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HLA Class I Polymorphism and Tapasin Dependency

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Soumya Badrinath, Trevor Huyton, Rainer Blasczyk and Christina Bade-Doeding

Submitted: November 7th, 2013 Published: March 19th, 2014

DOI: 10.5772/57495

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1. Introduction

Human leucocyte antigens (HLA) are highly specialized proteins, expressed on all nucleated cells and platelets, that form stable complexes with peptides of self or pathogenic proteins generated by proteasomal degradation. These peptide-HLA (pHLA) complexes are presented at the cell surface where they are subsequently recognized by T cells. Thus, T cells with their specific antigenic receptor (TCR) continuously scan an array of pHLA complexes which are presented on the cell surface [1]. One of the distinct properties of TCRs is that they can recognize an antigen only when it is associated with a host or “self”-encoded HLA molecule. This property of T cells was discovered by Zinkernagel and Doherty in 1974 and is called ´MHC-restriction´ [2]. The recognition of pHLA complexes by TCRs regulates many immunological responses such as antiviral cytolysis, graft or tumor rejection and regulation of B cell function. The genes encoding for HLA molecules are known to be the most polymorphic genes present in the whole genome. To date more than 9,000 HLA alleles have been identified of which there are ~7,300 HLA class I and ~2,200 class II polymorphic alleles (Figure 1) [3].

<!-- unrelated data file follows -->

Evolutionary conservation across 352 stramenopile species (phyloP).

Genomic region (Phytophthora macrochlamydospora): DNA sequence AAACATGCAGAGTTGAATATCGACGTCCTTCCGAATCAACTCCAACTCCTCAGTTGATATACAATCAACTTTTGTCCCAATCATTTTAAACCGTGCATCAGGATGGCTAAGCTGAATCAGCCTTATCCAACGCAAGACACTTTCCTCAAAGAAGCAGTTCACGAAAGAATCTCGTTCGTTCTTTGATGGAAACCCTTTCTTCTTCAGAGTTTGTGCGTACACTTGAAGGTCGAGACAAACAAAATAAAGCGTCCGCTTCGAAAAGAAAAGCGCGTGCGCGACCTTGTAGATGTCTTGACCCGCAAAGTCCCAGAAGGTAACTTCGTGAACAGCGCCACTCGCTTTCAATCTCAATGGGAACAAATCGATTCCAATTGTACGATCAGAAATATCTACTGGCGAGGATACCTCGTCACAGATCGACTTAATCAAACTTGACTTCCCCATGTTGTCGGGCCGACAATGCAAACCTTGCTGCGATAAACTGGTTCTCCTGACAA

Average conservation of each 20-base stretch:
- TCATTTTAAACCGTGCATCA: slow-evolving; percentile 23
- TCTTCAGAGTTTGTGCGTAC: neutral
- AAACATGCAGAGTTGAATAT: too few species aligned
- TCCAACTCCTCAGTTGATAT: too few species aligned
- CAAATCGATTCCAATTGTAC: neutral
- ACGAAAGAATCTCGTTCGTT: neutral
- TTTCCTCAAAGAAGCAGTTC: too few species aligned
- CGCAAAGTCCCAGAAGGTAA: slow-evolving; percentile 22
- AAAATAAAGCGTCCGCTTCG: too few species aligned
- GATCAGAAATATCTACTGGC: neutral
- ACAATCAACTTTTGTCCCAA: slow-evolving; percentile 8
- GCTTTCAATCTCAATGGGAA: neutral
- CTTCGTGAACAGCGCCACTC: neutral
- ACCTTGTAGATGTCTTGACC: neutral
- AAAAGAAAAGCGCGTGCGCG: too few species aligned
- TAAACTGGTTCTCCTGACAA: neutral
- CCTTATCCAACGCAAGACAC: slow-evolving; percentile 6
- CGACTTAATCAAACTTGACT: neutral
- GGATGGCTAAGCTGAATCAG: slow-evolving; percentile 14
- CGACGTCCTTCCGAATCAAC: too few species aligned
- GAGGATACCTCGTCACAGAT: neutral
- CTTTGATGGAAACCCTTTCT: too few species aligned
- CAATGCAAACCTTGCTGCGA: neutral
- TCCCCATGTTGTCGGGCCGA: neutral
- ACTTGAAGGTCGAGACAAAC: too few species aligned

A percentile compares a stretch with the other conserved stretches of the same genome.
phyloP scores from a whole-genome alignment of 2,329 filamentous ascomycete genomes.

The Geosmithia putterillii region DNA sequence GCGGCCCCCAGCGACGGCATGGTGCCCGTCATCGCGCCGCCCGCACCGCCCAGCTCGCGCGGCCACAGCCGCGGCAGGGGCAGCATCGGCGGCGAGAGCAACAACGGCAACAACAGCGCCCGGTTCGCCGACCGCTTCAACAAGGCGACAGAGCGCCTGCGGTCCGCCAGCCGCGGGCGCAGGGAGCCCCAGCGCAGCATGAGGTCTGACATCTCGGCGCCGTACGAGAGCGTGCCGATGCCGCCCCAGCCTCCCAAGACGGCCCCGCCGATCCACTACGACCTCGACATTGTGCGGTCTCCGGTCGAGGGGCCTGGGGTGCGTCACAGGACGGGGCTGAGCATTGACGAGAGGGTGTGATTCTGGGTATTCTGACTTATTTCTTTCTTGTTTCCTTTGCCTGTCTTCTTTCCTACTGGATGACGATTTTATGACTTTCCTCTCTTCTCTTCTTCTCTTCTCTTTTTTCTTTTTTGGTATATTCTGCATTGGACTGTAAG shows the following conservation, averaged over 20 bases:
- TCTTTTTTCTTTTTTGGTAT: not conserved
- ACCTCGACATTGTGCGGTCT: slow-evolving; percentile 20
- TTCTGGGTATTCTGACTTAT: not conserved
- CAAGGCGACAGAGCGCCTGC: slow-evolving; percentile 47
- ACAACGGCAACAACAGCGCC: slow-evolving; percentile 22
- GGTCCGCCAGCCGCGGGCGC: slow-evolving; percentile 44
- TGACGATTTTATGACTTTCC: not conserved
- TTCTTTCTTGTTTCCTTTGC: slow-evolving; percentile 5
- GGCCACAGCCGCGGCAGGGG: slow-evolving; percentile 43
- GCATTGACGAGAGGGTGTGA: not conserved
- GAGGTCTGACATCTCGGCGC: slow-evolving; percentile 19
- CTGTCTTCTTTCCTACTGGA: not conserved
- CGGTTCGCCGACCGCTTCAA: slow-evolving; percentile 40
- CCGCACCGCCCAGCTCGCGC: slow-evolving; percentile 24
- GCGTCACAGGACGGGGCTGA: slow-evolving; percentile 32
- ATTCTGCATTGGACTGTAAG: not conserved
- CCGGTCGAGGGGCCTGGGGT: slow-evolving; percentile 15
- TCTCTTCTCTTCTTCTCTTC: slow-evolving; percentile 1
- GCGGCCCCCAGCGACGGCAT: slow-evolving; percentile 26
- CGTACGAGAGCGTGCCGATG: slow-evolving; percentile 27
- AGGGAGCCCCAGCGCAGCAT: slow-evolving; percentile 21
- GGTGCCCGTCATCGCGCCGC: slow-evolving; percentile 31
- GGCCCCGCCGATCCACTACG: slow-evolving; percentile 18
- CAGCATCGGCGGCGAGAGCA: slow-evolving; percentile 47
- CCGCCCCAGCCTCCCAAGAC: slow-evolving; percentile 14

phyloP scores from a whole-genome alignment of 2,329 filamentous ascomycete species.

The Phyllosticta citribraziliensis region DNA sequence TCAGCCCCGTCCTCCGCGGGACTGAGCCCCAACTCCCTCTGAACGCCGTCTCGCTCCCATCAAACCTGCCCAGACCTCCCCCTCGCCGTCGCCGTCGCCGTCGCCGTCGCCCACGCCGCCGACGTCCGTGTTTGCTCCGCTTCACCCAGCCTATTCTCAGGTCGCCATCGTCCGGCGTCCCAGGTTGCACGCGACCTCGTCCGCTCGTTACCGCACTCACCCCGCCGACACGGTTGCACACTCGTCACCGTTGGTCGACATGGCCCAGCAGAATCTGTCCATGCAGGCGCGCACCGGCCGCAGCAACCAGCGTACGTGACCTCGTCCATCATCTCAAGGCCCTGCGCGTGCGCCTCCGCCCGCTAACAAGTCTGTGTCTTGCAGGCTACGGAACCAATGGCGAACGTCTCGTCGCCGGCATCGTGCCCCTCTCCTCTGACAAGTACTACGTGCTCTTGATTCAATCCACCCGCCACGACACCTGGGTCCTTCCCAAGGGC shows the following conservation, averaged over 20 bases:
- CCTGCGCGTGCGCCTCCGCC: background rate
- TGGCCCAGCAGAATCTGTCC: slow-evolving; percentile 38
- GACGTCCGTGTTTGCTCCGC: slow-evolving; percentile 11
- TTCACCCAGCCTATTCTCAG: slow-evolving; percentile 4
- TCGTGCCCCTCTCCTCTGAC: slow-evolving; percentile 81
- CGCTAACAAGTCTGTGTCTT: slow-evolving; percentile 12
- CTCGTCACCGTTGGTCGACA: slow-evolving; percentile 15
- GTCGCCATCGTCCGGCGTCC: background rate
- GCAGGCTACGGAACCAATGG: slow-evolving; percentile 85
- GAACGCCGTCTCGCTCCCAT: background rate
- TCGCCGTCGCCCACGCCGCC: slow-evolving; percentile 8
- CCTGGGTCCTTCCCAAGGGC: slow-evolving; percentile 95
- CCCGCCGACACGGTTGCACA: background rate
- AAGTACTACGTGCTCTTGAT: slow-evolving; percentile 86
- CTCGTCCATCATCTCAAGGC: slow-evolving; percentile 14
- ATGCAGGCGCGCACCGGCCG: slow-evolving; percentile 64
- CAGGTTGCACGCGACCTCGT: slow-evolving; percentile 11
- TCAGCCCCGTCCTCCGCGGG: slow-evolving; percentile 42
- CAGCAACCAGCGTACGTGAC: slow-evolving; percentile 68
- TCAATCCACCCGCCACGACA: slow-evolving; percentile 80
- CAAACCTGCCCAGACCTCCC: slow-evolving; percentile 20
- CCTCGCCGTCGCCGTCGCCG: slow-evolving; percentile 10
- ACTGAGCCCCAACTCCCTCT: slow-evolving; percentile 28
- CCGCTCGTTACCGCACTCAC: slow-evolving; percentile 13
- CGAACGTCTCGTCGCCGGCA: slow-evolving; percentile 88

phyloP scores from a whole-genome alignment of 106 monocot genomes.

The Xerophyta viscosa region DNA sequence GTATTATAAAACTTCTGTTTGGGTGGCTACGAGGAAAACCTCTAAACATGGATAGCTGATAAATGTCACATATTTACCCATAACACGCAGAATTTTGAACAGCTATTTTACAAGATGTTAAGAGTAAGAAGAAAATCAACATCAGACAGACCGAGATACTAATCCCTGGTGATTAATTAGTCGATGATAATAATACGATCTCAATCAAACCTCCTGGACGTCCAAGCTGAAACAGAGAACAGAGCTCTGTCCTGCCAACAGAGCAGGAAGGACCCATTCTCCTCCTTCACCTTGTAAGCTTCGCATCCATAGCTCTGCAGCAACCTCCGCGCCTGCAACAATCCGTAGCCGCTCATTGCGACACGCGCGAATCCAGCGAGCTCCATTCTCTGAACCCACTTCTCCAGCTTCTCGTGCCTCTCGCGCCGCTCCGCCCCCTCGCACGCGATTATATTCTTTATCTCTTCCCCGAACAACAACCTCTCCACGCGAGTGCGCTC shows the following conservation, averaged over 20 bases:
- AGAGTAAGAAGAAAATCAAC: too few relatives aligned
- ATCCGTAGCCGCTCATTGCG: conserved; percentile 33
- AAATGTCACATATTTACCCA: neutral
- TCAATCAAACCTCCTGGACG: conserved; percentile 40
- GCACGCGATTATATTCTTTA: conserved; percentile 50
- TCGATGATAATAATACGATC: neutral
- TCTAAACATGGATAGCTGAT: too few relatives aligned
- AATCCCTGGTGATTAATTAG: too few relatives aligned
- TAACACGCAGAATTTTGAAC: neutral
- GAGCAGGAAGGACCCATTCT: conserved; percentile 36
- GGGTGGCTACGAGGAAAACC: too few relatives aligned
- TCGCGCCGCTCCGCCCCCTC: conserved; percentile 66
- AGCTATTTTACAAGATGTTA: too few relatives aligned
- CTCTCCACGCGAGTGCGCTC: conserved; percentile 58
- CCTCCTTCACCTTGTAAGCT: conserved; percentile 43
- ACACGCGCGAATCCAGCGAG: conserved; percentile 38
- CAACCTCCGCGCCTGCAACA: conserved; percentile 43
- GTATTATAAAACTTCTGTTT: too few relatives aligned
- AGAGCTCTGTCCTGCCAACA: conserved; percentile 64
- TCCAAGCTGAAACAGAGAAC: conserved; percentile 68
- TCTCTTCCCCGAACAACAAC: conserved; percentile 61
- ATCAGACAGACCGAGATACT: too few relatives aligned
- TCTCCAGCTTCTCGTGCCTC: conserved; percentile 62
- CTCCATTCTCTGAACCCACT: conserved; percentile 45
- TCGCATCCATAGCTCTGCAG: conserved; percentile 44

Figure 1.

Number of HLA alleles that have been identified from the year 1987 until 2013

These polymorphisms do not occur throughout the HLA molecule, but are confined to specific AA positions in the peptide-binding region (PBR) [4, 5, 6]. They can cause alterations in the conformation of the PBR, thus changing the peptide binding specificities of these molecules [7]. The frequency of HLA alleles varies greatly among different ethnic groups. It has been postulated that evolutionary pressures such as those exerted by epidemics of infectious diseases might lead to the evolution of new HLA alleles having distinct peptide binding properties.